By Jay Cook |
POINT PLEASANT BEACH – It’s rare that any news of a boat sinking beneath the depths is celebrated, but an exception occurred last week when the next step was taken for state-protected underwater habitats.
On June 27, the Belford-berthed Mt. Sinai was the first vessel sunk at the Manasquan River Inlet Reef site, supervised by the New Jersey Department of Environmental Protection’s (NJDEP) Division of Fish & Wildlife Artificial Reef Program.
The vessel was an 87-foot trawler, a fishing boat used for dragging along the ocean floor. She was donated to the state by Roy Diehl, a life-long commercial fisherman and president of the Belford Fisherman’s Cooperative, based in the Belford section of Middletown.
“It was a win-win,” Diehl said by phone this week, about the reef project. “The timing was right, they (New Jersey) were looking to do a project, and I was able to get rid of a boat.”
The Manasquan River Inlet Reef was one of two artificial reef sites approved by the U.S. Army Corps of Engineers in April after a longstanding feud between recreational and commercial fisherman over access to the Point Pleasant Reef. The other reef is planned for the Delaware Bay.
“We are very excited to move forward with this expansion of the state’s network of artificial reefs, which create important habitat for many types of marine life,” NJDEP commissioner Bob Martin said in a release at the time.
New Jersey now holds permits for 17 artificial reefs located in New Jersey waters, which cover about 25 miles of ocean floor. New Jersey’s artificial reef network stretches from its northernmost site off Sandy Hook to the southern Cape May location.
The reef sites are commonly anchored with old ships or barges, concrete and steel demolition debris and dredge rock, according to NJDEP. Recreational fishing and scuba diving are popular nautical activities associated with New Jersey reefs.
Although it was the first vessel sunk for the Manasquan River Inlet Reef, the Mt. Sinai was the second overall deployment at the site. The first occurred earlier in June when nearly 1,500 tons of precast concrete, donated by Garden State Precast of Wall, was dropped at the underwater site.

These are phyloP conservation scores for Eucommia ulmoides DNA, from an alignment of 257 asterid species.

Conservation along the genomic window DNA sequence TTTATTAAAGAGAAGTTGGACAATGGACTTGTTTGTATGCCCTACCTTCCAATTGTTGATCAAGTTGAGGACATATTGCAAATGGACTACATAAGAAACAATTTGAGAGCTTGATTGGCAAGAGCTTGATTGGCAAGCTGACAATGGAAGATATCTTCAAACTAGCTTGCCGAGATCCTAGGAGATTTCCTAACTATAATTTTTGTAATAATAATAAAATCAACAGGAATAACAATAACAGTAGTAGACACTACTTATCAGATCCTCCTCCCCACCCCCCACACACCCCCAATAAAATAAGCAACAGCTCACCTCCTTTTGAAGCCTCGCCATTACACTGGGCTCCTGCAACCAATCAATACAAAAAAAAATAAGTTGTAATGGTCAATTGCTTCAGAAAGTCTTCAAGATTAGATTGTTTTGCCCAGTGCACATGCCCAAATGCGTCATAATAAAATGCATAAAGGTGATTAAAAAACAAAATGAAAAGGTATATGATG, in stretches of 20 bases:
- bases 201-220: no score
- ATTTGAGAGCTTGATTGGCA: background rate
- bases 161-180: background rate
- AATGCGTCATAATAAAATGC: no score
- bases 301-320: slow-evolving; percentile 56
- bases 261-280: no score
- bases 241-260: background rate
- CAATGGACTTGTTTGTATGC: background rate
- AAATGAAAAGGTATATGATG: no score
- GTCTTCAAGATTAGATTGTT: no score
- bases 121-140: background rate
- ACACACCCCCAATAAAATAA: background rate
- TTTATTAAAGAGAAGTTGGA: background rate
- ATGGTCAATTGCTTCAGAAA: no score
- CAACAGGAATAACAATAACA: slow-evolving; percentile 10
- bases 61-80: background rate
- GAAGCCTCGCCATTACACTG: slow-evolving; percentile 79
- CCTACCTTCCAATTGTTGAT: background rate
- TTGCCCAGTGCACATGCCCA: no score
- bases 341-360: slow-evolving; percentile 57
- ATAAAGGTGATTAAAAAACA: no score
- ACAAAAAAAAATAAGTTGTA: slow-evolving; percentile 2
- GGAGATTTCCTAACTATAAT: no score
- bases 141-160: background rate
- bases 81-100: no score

In September, NJDEP anticipates that another vessel will join the Mt. Sinai at the depth of the Manasquan River Inlet Reef site. They plan to sink a 90-foot fire rescue boat around the 16th anniversary of 9/11.
The Mt. Sinai was greeted with sunny skies on its final voyage out to sea last Tuesday. She was sunk in about 75 feet of water at the Manasquan River Inlet Reef, located more than a mile offshore of Point Pleasant.
According to NJDEP, the vessel will have a lifespan on the ocean floor for about 80 years, where more than 150 different species of marine life could soon call the site home.
All towing and preparation expenses for the controlled sinking were paid for by Greater Point Pleasant Charter Boat Association.
The Mt. Sinai had become a landmark of sorts for the fisherman leaving from and returning to the Belford port for fishing trips. It’s jet-black hull, with a bit of rusty-white lettering along the sides, and a rusted-out pulley system, had been tethered in Belford for years.
According to Diehl, the Mt. Sinai was built in 1976 in Bayou La Batre, Alabama. Fans of the novel and subsequent film “Forrest Gump” would know Bayou La Batre as the home of Gump’s wartime friend Bubba, where Gump would eventually buy a boat and successfully jump into the commercial shrimping industry.
She was then shipped to New York where the trawler became part of the fleet for the Mt. Sinai Fishing Company.
Diehl said the boat was purchased by a friend many years back, and was then moved to Belford. That friend fell ill and, for the past five years, Diehl said he had assumed control of the boat.
When Diehl heard about NJDEP looking for vessels for its newly-approved artificial reef, he contacted the state to inform them he might had a vessel for them.
The whole process “was a good deal,” he said. “For the value of the scrap, it was better suited for that purpose.”
This article was first published in the July 6-13, 2017 print edition of The Two River Times.
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